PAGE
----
The Penny Press (1833-1860) is a significant era in print. It is the basis of change in the economic support for newspapers, the pattern of newspaper distribution, the definition of what constituted news, and the techniques of news collection. This phrase originated when newspaperman Benjamin Day dropped the price of his New York Sun to a penny a copy. Newspapers in this era started circulation for the selling price of one penny, 1/6 the price of the newspapers leading up to date, allowing not only the upper classes the opportunity to purchase them, but the entire public. Boys hawked newspapers on the corners of streets, declaring their daily stories.
- New York Sun - 1833, launched by Benjamin Day at the age of 22, started the idea of the Penny Press, considered sensational news.
- "The object of this paper is to lay before the public, at a price within the means of every one, all the news of the day, and at the same time offer an advantageous medium for advertisements."
- New York Herald - 1835, launched by Jams Gordon Bennett, introduced a financial page, a sports page, and an aggressive editorial policy emphasizing reform.
- New York Tribune - 1841, launched by Horace Greesely, used editorial pages for crusades and causes – opposing capital punishment and gambling while favoring trade unions and westward expansion and supporting women’s rights.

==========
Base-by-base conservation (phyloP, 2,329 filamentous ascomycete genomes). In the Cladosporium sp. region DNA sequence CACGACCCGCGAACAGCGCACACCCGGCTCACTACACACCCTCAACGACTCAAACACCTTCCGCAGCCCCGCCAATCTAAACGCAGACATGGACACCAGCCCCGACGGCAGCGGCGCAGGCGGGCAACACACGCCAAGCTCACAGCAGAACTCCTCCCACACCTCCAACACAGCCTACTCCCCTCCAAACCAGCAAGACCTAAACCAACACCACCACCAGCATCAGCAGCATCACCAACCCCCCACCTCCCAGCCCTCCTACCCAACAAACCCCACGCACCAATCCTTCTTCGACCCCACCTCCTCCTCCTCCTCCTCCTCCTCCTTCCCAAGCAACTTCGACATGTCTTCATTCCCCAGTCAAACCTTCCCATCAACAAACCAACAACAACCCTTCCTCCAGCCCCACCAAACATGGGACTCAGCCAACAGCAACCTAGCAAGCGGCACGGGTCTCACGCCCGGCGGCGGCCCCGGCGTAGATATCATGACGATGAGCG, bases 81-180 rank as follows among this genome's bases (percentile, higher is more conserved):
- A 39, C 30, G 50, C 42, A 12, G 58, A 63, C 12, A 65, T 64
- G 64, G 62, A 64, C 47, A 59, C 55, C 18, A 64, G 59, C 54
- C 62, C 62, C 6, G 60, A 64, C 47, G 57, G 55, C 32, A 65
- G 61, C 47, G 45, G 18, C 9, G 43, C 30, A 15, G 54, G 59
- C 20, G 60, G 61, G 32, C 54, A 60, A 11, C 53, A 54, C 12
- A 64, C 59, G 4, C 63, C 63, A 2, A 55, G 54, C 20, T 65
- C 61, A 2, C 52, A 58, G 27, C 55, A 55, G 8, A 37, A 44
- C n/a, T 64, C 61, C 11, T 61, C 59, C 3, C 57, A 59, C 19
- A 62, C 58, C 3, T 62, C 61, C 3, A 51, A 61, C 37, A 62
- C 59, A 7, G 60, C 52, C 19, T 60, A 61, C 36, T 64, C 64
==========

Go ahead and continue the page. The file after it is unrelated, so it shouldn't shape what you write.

- New York Times - 1851, edited by Henry Raymond, strong reputation for objective and reasoned journalism, still exists today.
Note that New York City had a population of 218,000 in the 1830’s.
Prior to the penny press newspapers relied heavily upon subscription costs to fortify their funding. Not so during this era, they relied more upon the funding from advertising. It was also subsequent to note that the cost of materials such as paper dropped in price considerably helping the pricing. The printing press also changed its frame from wood to iron. The Richard Hoe & Co. press allowed for 4,000 copies per hour to be generated. Because of the cheap cost of the newspaper, the circulation of such papers increased rapidly, cutting across political party and even social class lines. Newspapers prior to this era had a year's subscription that would cost a common laborer usually over a full week's pay, which had to be paid in full and invariably in advance. Any advertiser could as a result reach significantly broader audiences due to the penny press.
Older papers were distributed primarily through the mails while the penny press relied upon both the mails and street sales. The concept of news altered as well, changing from the affairs of the commercial elite to the social life of the rising middle classes. They concentrated on news that affected the broader public, sports, religion, the sudden
appearance of crisis news, and crime. When the U.S. Mexican War hit, the three papers of that time covered the war in depth. The papers were used to drum up support for the war as well. Perhaps the biggest change of all was the timeliness of news. The importance of speed in news collection and presentation was now a factor to be considered. Stories were delivered through all means including pigeon, Pony Express, railroads, steamships, and the telegraph.
Dominick, Joseph R., The Dynamics of Mass Communications, Media in the Digital Age, 8th edition, viewed Fall 2006.
A website with much of the book’s information and dialogue can been reached here.